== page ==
Coach Ed Temple, with his daughter Edwina to his left, at the unveiling of his statue in August of 2015

NASHVILLE, Tenn. (TSU News Service) – Legendary track and field coach Ed Temple, who led Tennessee State University’s famed Tigerbelles to 27 Olympic medals, has died. He was 89.

Temple’s daughter, Edwina, told university officials that her father died Thursday night from an undisclosed illness.

“Words cannot in any fashion or manner express how deeply saddened we are over the loss of our beloved Ed Temple,” said Tennessee State University President Glenda Glover. “The TSU family has truly lost a precious gem and contributor to the history and legacy that is TSU. Most importantly, our hearts go out to his family.”

Temple served as TSU’s women’s track coach from 1953 to 1994. He led more than 40 athletes to the Olympics, snagging 16 gold medals. His athletes also accumulated more than 30 national titles.

Temple’s accomplishments were even more impressive coming in the midst of severe racism and discrimination that permeated the United States during the 1950s and 1960s.

“There were times when riots were going on, but they kept running and competing,” said Dwight Lewis, who is co-authoring a book about the Tigerbelles. “They stuck with it and performed to the best of their ability, and won.”

For many of his athletes, Temple wasn’t just a coach, but also a father figure.

“I always looked at Coach Temple as a father figure and a man of truth and wisdom,” said TSU Olympian Chandra Cheeseborough-Guice, a former Tigerbelle who inherited the title of TSU track and field coach from Temple. “He is one of the finest people I have ever had an opportunity to meet. He really brought out the best in me. He made me realize my potential that had not been tapped.”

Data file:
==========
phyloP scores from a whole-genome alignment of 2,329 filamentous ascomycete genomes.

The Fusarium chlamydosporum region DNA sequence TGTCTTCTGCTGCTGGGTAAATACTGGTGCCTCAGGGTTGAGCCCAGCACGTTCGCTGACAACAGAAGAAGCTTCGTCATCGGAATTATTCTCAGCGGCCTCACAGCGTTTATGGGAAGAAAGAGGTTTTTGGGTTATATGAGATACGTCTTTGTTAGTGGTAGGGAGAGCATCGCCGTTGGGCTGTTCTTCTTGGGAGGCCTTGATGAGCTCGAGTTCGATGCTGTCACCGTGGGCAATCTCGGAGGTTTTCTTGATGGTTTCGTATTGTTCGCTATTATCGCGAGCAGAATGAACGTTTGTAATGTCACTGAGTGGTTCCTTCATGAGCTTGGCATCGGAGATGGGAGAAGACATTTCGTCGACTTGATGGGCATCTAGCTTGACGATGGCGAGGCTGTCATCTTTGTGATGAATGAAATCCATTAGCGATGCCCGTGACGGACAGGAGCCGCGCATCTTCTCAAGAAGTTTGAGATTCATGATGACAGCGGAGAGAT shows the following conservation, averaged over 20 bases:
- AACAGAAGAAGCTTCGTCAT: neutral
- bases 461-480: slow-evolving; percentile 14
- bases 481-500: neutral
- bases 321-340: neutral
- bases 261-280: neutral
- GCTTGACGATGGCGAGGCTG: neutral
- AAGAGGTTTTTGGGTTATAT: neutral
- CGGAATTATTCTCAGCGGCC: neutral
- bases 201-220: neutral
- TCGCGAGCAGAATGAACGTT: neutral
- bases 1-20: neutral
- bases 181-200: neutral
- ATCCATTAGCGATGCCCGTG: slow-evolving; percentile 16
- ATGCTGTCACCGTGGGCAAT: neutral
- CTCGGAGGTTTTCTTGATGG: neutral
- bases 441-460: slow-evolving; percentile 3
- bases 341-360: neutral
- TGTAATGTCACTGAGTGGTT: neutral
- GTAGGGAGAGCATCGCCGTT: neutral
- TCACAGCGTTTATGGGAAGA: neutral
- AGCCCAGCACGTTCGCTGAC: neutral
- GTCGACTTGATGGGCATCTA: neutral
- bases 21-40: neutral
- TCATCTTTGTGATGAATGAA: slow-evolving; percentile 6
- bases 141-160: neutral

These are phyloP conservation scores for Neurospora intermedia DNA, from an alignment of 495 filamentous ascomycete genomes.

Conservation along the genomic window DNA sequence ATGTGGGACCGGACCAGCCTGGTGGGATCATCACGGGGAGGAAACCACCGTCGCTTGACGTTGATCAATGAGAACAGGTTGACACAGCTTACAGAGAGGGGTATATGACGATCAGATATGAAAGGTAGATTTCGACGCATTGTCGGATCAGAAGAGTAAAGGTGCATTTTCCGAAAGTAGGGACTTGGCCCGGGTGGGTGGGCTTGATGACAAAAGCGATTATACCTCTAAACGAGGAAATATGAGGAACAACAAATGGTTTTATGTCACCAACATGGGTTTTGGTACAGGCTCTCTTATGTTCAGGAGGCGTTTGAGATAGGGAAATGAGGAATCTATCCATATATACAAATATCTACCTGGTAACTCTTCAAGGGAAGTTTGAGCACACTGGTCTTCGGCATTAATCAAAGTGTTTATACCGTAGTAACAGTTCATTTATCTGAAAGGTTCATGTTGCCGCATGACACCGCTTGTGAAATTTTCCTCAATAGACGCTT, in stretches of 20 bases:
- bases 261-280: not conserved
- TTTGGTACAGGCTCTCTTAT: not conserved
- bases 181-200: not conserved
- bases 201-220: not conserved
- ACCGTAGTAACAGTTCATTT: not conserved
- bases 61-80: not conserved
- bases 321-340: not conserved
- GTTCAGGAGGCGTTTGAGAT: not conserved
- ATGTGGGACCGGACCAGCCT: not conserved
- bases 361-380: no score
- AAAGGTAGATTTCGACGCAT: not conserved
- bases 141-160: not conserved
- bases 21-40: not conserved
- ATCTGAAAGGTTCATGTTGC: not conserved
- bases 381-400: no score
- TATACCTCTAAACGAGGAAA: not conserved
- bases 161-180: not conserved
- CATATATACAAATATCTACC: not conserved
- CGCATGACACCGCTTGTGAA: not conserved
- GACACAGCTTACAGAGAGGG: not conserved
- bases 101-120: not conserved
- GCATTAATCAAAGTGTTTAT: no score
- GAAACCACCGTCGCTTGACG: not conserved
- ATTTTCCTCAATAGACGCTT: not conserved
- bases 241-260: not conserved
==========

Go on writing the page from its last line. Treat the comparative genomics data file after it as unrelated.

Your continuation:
Former Tigerbelle Edith McGuire Duvall said Temple was there for her after she lost her father.

“This man treated us all like his kids,” Duvall said. “He impressed upon me to finish school. We were there to run track, but also to get an education and to be ladies.”

While Temple was a great coach, many say he will also be remembered for his efforts to help his athletes be successful beyond track and field.

Temple was proud of the success of his athletes on and off the field.

“They are an inspiration to everybody,” Temple said in an interview not long before his death. “It just shows what can be done. Where there’s a will, there’s a way.”

Temple was head coach of the U.S. Olympic Women’s Track and Field teams in 1960 and 1964, and assistant coach in 1980. He was inducted into nine different Halls of Fame, including the Olympic Hall of Fame in 2012, in which he was one of only four coaches to be inducted. He also served as a member of the U.S. Olympic Committee, the international Women’s Track and Field Committee and the Nashville Sports Council.

In addition to being part of the Tennessee State University Hall of Fame, Temple’s legacy continues in such recognitions as the Edward S. Temple Track at TSU; Ed Temple Boulevard in Nashville, adjacent to the TSU campus; the Edward Temple Award established by the National Collegiate Athletic Association (NCAA) Track and Field Coaches Association; and the Edward S. Temple Seminars: Society and Sports, held annually at TSU.

Temple’s autobiography, Only the Pure in Heart Survive, was published in 1980. The book, along with additional papers and memorabilia from his lifetime of achievement, are part of the Special Collections department in TSU’s Brown-Daniel Library.

In 2015, a 9-foot bronze statue was unveiled in Temple’s likeness at First Tennessee Park in Nashville.

“Even the Bible says a prophet is seldom honored in his hometown,” U.S. Congressman Jim Cooper said at a ceremony for the unveiling of the statue. “But here we are honoring perhaps one of the greatest coaches in all of history.”

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